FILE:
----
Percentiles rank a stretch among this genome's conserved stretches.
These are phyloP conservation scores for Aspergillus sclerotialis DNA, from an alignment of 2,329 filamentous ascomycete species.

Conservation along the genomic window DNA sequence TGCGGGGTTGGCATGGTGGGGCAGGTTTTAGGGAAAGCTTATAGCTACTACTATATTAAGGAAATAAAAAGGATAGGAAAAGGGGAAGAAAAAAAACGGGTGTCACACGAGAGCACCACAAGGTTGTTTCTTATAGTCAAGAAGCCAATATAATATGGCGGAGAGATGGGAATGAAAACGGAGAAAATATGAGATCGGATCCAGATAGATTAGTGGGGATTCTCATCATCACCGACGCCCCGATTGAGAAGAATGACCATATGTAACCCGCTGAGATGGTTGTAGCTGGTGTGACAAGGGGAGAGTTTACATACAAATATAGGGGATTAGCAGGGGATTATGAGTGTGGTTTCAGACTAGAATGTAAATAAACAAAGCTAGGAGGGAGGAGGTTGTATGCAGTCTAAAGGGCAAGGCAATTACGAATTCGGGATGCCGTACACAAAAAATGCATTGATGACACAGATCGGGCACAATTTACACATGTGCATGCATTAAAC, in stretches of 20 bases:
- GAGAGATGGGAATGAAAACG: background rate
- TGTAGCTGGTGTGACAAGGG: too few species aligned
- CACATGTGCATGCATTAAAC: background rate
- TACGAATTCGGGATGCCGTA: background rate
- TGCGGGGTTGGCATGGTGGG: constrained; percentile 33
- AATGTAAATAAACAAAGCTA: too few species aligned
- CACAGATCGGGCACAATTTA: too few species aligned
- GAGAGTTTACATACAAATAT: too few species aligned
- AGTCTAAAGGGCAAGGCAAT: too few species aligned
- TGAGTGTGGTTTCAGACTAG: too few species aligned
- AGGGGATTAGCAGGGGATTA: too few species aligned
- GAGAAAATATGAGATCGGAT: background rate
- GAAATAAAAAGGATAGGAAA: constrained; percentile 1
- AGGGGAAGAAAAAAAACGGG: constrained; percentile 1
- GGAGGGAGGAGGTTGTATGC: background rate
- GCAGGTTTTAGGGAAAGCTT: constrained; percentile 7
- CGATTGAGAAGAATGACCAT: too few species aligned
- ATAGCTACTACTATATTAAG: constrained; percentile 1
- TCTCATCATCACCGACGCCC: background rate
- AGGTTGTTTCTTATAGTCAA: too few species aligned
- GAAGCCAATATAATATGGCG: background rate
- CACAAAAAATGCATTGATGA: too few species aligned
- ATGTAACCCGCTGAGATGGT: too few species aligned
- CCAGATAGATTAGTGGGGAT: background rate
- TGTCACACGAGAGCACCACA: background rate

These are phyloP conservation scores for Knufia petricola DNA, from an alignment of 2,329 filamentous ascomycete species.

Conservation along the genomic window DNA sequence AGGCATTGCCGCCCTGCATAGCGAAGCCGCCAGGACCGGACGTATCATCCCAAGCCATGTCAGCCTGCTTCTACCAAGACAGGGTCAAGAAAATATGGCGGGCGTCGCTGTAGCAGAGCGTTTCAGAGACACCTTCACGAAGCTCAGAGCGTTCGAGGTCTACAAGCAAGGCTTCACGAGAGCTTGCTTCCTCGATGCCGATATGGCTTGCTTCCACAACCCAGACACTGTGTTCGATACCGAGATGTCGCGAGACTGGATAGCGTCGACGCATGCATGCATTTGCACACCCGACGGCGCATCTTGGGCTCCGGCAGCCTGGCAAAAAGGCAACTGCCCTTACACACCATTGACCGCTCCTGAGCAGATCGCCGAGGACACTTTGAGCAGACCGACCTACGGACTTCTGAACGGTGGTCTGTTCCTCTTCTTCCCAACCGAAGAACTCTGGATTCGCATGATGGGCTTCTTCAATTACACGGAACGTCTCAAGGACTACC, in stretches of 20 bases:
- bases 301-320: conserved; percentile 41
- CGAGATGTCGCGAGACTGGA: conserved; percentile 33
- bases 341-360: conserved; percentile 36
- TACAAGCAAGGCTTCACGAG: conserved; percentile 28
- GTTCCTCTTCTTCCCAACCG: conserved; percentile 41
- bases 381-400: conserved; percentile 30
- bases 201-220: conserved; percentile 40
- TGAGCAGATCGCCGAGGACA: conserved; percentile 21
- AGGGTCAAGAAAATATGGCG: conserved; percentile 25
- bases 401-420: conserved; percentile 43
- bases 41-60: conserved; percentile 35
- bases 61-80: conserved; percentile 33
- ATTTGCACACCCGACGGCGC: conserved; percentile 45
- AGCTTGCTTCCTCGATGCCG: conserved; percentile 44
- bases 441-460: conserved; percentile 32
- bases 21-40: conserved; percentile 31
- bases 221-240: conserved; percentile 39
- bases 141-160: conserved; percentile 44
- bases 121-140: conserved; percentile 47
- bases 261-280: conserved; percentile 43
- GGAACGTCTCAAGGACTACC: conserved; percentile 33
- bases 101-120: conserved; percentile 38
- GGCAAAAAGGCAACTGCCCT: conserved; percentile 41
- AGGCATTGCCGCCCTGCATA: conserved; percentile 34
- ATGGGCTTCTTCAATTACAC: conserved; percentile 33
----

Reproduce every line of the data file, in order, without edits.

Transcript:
Percentiles rank a stretch among this genome's conserved stretches.
These are phyloP conservation scores for Aspergillus sclerotialis DNA, from an alignment of 2,329 filamentous ascomycete species.

Conservation along the genomic window DNA sequence TGCGGGGTTGGCATGGTGGGGCAGGTTTTAGGGAAAGCTTATAGCTACTACTATATTAAGGAAATAAAAAGGATAGGAAAAGGGGAAGAAAAAAAACGGGTGTCACACGAGAGCACCACAAGGTTGTTTCTTATAGTCAAGAAGCCAATATAATATGGCGGAGAGATGGGAATGAAAACGGAGAAAATATGAGATCGGATCCAGATAGATTAGTGGGGATTCTCATCATCACCGACGCCCCGATTGAGAAGAATGACCATATGTAACCCGCTGAGATGGTTGTAGCTGGTGTGACAAGGGGAGAGTTTACATACAAATATAGGGGATTAGCAGGGGATTATGAGTGTGGTTTCAGACTAGAATGTAAATAAACAAAGCTAGGAGGGAGGAGGTTGTATGCAGTCTAAAGGGCAAGGCAATTACGAATTCGGGATGCCGTACACAAAAAATGCATTGATGACACAGATCGGGCACAATTTACACATGTGCATGCATTAAAC, in stretches of 20 bases:
- GAGAGATGGGAATGAAAACG: background rate
- TGTAGCTGGTGTGACAAGGG: too few species aligned
- CACATGTGCATGCATTAAAC: background rate
- TACGAATTCGGGATGCCGTA: background rate
- TGCGGGGTTGGCATGGTGGG: constrained; percentile 33
- AATGTAAATAAACAAAGCTA: too few species aligned
- CACAGATCGGGCACAATTTA: too few species aligned
- GAGAGTTTACATACAAATAT: too few species aligned
- AGTCTAAAGGGCAAGGCAAT: too few species aligned
- TGAGTGTGGTTTCAGACTAG: too few species aligned
- AGGGGATTAGCAGGGGATTA: too few species aligned
- GAGAAAATATGAGATCGGAT: background rate
- GAAATAAAAAGGATAGGAAA: constrained; percentile 1
- AGGGGAAGAAAAAAAACGGG: constrained; percentile 1
- GGAGGGAGGAGGTTGTATGC: background rate
- GCAGGTTTTAGGGAAAGCTT: constrained; percentile 7
- CGATTGAGAAGAATGACCAT: too few species aligned
- ATAGCTACTACTATATTAAG: constrained; percentile 1
- TCTCATCATCACCGACGCCC: background rate
- AGGTTGTTTCTTATAGTCAA: too few species aligned
- GAAGCCAATATAATATGGCG: background rate
- CACAAAAAATGCATTGATGA: too few species aligned
- ATGTAACCCGCTGAGATGGT: too few species aligned
- CCAGATAGATTAGTGGGGAT: background rate
- TGTCACACGAGAGCACCACA: background rate

These are phyloP conservation scores for Knufia petricola DNA, from an alignment of 2,329 filamentous ascomycete species.

Conservation along the genomic window DNA sequence AGGCATTGCCGCCCTGCATAGCGAAGCCGCCAGGACCGGACGTATCATCCCAAGCCATGTCAGCCTGCTTCTACCAAGACAGGGTCAAGAAAATATGGCGGGCGTCGCTGTAGCAGAGCGTTTCAGAGACACCTTCACGAAGCTCAGAGCGTTCGAGGTCTACAAGCAAGGCTTCACGAGAGCTTGCTTCCTCGATGCCGATATGGCTTGCTTCCACAACCCAGACACTGTGTTCGATACCGAGATGTCGCGAGACTGGATAGCGTCGACGCATGCATGCATTTGCACACCCGACGGCGCATCTTGGGCTCCGGCAGCCTGGCAAAAAGGCAACTGCCCTTACACACCATTGACCGCTCCTGAGCAGATCGCCGAGGACACTTTGAGCAGACCGACCTACGGACTTCTGAACGGTGGTCTGTTCCTCTTCTTCCCAACCGAAGAACTCTGGATTCGCATGATGGGCTTCTTCAATTACACGGAACGTCTCAAGGACTACC, in stretches of 20 bases:
- bases 301-320: conserved; percentile 41
- CGAGATGTCGCGAGACTGGA: conserved; percentile 33
- bases 341-360: conserved; percentile 36
- TACAAGCAAGGCTTCACGAG: conserved; percentile 28
- GTTCCTCTTCTTCCCAACCG: conserved; percentile 41
- bases 381-400: conserved; percentile 30
- bases 201-220: conserved; percentile 40
- TGAGCAGATCGCCGAGGACA: conserved; percentile 21
- AGGGTCAAGAAAATATGGCG: conserved; percentile 25
- bases 401-420: conserved; percentile 43
- bases 41-60: conserved; percentile 35
- bases 61-80: conserved; percentile 33
- ATTTGCACACCCGACGGCGC: conserved; percentile 45
- AGCTTGCTTCCTCGATGCCG: conserved; percentile 44
- bases 441-460: conserved; percentile 32
- bases 21-40: conserved; percentile 31
- bases 221-240: conserved; percentile 39
- bases 141-160: conserved; percentile 44
- bases 121-140: conserved; percentile 47
- bases 261-280: conserved; percentile 43
- GGAACGTCTCAAGGACTACC: conserved; percentile 33
- bases 101-120: conserved; percentile 38
- GGCAAAAAGGCAACTGCCCT: conserved; percentile 41
- AGGCATTGCCGCCCTGCATA: conserved; percentile 34
- ATGGGCTTCTTCAATTACAC: conserved; percentile 33